Approaches to Active Learning: Two Medical Schools Make a Start
We complain that students don’t come to class anymore. Our students complain that attending lectures is not a productive use of their time. Our accreditation bodies stress the importance of active learning and ensuring that our students become life-long learners. Educational experts have told us that a lecture by a “sage on the stage” is neither active learning nor good pedagogy. At our conferences and through the media we hear about colleagues that use flipped classrooms to promote active learning and increase student performance and attendance.
We have heard the hype, but what is the reality? We are now beginning to explore, at different levels of application, subtle and major differences in approaches to active and engaged learning.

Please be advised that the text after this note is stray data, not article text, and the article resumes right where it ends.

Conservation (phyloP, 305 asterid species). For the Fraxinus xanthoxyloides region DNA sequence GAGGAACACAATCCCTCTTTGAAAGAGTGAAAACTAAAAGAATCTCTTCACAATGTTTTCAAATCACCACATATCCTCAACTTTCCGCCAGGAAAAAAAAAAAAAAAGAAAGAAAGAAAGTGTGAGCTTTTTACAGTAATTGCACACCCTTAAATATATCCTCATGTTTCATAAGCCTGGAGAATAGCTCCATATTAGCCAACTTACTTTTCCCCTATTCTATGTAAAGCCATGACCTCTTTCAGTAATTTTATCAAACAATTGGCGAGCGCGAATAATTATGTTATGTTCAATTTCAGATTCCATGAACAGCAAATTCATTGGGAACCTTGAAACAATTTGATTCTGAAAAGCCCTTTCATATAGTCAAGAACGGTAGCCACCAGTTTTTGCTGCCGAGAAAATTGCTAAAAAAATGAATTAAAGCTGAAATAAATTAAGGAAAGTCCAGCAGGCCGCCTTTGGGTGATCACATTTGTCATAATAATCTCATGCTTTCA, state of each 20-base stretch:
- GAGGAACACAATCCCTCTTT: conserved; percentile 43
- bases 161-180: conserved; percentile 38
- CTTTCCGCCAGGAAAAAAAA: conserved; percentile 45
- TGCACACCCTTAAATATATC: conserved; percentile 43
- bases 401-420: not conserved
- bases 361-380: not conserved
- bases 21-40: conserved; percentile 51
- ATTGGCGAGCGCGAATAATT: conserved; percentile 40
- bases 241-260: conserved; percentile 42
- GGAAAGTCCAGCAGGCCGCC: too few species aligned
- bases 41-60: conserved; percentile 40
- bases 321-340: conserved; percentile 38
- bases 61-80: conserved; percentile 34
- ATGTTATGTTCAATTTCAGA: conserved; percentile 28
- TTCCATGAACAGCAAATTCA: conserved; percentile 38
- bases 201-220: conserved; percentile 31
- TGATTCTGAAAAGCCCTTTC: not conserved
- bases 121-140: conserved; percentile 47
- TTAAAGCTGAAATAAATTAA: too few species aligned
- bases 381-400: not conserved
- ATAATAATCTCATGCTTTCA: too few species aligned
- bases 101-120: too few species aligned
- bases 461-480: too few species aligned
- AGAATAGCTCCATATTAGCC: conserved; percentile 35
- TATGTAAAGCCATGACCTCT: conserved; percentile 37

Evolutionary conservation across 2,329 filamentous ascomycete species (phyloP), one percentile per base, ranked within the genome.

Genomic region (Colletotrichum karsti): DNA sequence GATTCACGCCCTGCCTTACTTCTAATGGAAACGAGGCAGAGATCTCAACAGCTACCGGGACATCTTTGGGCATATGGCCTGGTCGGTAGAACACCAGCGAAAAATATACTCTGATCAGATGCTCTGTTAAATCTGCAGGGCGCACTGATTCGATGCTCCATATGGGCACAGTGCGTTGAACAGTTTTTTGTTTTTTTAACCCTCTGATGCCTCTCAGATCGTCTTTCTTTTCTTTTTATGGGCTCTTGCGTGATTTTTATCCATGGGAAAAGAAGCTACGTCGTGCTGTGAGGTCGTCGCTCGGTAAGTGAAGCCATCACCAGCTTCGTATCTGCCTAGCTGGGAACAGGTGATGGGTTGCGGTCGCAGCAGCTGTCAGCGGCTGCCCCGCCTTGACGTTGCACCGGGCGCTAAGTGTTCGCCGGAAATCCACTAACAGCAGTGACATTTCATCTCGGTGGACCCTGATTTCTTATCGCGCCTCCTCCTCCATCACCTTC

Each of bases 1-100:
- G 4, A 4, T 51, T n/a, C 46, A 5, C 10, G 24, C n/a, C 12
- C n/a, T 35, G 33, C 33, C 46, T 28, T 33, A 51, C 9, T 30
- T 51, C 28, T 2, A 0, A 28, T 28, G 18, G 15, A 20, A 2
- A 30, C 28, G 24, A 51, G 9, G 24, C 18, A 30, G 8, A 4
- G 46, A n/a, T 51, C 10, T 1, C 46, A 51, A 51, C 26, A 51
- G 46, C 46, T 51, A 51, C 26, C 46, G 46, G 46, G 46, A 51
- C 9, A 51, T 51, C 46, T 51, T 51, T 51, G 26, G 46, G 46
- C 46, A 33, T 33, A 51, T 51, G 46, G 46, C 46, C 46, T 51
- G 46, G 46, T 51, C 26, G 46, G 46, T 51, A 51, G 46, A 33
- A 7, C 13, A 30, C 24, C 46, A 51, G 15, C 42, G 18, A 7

This webcast series will provide a framework for understanding and distinguishing between the various definitions and perspectives on active and engaged learning and will detail specific practical applications in the modern classroom.
This session outlines experiences at two medical schools currently introducing student-centered active learning in lieu of traditional didactic methods.
Since 2010 the University of Kansas Medical Center has been developing a program designed to augment student problem-solving skills with an emphasis on case-based classroom analysis and discussion. In 2013, Virginia Tech Carilion School of Medicine began providing pre-recorded curricular content as a foundation for classroom synthesis sessions in which instructors asked students to expand on and integrate information in the context of clinical scenarios.
An essential component of these programs at both institutions is the emphasis on student-identified learning objectives. Both presenters will highlight challenges and successes encountered as each school travels towards more engaged student-directed learning.
DMU faculty and staff.
- 1.00 CE Contact Hour(s)